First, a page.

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Downtempo artist Miranda Lee has made a unique imprint on underground electronic music. Based in Calgary, Alberta, the classically trained Canadian singer-songwriter’s tight-knit family influenced her initial roots — everything from classic rock and folk to country, bluegrass, and jazz. This foundation inspired her to pursue a degree in music composition, one by she eventually began incorporating electronic influences, and further transformed her sonic palette.
Back in June, Lee successfully implemented those worlds into her EP, Stranger to Myself, under the artist name miralee. The resulting culmination is a vocally-driven, eclectic debut, backed by additional musicianship in guitarist Jason Graham and keyboardist Adam Gill, and solidified by producer Darryl Swart. Opening on “Shadow in the Moonlight,” I felt the strong integration of blunt, darkly-nuanced synths and drums instantly set a fitting backdrop for the track. Miralee’s vocal delivery, in combination, comes across similarly, but is perhaps more ambiguous, as it can assume two polarizing forms: a haunting, seemingly misunderstood ghost, or an angel, who has long since established her sense of command in the world. I can relate to this song’s standpoint, as it seems to center on using one’s intuition to detect someone trustworthy. Despite their being a complete stranger, they emit an interesting sense of comfort that somehow gives the other motivation. The guitar chord sequences subsequently flesh out the essence of the sound, especially when bolstered by the bold, entwining percussions that expands from within these elements. Following up with the EP’s representative title track, miralee and company take their time in building upon their instrumental scope. There’s a noticeable amount of space around the track, with primary emphasis on a mournful, ballad-based piano sequence. This track also hits home, as it lyrically represents rock bottom – the extent whereby one has become heavily invested in their idea of someone that they nearly disconnect from themselves. Miralee goes all out in this respect, even incorporating some 70s-inspired heavy guitars toward the end of the track.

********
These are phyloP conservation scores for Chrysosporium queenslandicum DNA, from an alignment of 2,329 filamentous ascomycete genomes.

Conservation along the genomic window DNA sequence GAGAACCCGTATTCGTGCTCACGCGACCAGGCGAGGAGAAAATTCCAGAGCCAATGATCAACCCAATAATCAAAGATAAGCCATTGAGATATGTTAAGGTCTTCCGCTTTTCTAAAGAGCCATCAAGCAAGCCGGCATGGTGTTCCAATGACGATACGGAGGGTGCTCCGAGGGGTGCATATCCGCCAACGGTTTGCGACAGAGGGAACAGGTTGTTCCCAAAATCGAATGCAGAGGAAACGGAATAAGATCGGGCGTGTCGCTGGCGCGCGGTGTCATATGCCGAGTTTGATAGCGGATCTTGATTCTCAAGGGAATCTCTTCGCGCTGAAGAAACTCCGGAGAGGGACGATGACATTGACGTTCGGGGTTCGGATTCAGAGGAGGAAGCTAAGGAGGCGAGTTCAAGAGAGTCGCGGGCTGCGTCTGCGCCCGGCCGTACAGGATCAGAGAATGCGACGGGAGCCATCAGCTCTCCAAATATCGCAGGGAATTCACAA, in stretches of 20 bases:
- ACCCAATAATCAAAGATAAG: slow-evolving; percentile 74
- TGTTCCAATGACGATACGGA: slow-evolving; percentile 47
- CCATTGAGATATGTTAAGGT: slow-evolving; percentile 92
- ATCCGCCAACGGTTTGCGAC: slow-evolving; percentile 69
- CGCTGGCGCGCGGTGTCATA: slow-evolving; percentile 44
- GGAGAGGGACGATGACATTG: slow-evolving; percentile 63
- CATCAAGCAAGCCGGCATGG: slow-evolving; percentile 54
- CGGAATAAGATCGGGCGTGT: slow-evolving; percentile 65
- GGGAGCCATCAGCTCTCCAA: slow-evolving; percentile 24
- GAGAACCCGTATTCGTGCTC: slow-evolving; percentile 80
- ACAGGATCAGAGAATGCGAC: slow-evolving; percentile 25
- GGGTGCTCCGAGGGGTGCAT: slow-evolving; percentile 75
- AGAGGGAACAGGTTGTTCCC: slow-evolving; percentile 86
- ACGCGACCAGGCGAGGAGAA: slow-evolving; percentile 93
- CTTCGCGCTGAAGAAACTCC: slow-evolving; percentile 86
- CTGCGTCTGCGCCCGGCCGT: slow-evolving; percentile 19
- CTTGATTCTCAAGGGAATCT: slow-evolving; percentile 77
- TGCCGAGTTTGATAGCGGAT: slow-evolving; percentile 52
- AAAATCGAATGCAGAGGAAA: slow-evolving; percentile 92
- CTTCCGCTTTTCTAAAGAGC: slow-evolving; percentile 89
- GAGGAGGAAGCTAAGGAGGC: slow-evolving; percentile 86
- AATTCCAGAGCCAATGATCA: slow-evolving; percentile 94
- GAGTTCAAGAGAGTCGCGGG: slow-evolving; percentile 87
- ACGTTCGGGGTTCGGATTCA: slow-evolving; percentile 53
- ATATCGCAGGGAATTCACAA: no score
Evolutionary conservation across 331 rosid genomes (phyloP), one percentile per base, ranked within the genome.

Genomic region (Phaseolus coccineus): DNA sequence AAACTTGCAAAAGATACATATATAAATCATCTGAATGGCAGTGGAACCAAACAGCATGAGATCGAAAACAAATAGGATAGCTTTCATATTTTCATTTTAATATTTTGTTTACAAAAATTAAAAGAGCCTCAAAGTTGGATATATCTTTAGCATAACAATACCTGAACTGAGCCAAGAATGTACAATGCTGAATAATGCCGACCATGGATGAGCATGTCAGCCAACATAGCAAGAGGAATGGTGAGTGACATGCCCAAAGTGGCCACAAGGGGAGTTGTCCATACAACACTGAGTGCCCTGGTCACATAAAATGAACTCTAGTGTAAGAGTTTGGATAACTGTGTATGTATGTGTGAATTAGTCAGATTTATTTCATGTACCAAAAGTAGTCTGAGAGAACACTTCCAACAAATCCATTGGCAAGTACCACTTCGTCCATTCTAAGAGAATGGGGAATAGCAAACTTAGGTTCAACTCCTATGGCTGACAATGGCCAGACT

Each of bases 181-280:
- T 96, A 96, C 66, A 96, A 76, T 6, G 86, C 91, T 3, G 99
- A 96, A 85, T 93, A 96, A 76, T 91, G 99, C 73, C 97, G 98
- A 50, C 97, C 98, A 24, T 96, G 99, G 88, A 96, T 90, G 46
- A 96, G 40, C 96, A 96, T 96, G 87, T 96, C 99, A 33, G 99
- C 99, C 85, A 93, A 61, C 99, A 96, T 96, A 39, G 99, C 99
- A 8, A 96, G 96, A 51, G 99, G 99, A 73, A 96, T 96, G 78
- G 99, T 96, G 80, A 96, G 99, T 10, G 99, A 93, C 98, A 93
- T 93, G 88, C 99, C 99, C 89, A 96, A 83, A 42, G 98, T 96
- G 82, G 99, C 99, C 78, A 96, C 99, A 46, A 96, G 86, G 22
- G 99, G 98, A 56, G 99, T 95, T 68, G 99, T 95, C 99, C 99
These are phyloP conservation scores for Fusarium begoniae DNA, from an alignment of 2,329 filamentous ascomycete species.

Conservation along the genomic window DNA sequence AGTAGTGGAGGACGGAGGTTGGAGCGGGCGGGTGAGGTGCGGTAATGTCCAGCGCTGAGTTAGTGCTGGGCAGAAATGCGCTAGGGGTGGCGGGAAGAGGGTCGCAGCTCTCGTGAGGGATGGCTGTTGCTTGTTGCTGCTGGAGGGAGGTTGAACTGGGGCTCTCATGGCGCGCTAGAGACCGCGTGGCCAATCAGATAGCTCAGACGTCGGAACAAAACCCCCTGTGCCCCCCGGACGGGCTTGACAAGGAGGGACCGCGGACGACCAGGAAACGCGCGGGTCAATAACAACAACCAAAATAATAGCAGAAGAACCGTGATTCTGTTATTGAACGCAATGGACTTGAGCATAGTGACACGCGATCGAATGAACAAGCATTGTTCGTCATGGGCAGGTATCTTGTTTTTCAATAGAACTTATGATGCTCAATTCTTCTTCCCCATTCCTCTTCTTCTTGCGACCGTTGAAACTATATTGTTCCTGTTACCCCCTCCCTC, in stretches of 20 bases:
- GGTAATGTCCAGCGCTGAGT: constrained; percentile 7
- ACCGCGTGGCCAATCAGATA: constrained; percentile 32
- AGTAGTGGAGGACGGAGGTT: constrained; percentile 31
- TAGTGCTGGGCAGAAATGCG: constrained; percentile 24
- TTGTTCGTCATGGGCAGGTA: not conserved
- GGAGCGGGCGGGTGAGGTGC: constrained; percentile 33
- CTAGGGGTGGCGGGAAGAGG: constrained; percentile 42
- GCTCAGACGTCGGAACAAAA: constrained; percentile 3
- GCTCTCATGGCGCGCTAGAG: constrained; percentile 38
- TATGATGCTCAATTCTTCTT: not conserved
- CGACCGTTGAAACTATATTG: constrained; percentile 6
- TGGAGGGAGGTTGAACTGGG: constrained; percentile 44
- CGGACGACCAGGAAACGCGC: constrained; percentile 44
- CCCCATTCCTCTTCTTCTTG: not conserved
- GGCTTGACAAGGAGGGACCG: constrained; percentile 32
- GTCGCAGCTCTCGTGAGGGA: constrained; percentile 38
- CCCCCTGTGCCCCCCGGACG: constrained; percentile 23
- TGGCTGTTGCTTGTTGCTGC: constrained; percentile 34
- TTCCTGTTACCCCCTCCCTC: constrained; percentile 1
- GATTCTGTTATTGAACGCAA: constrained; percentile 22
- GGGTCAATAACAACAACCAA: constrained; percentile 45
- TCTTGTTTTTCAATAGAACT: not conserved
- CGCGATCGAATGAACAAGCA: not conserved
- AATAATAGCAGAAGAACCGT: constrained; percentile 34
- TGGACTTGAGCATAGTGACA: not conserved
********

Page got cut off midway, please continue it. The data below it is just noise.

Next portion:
The EP’s flipside fares equally well, both in its pacing and utilization. Miralee continues with “Here We Go Again,” a track that combines wispy dreampop ethereality and a contrastingly involved instrumental bed. By its stylistic mood being not exactly front-and-center, but coming together nonetheless, that actually ends up working to much of the theme’s benefit. In this instance, the stranger is spotted once again, and there is an eventual realization that even though they not be around much longer, the person is satisfied to have at least had another opportunity to see them. “Fly,” the final track, seems to expound on that uncertainty, and implies that the subject of the song is in greater proximity to the stranger than had been previously suggested. Because of this, their failure to muster such courage is justified. The song’s funky bass groove is its standout feature, and although its length is relatively short, it wholly suffices as the EP’s closer.
Overall, miralee’s Stranger to Myself is a decent introduction to not only her individual talent as a vocalist, but how she applies it in a collaborative setting. The moods expressed within the EP are nothing short of pertinent, with emphasis of the quirky, draining, but ultimately exciting aspects involved in an emotional pursuit. I look forward to seeing how she will expand upon this direction for an eventual full-length setting.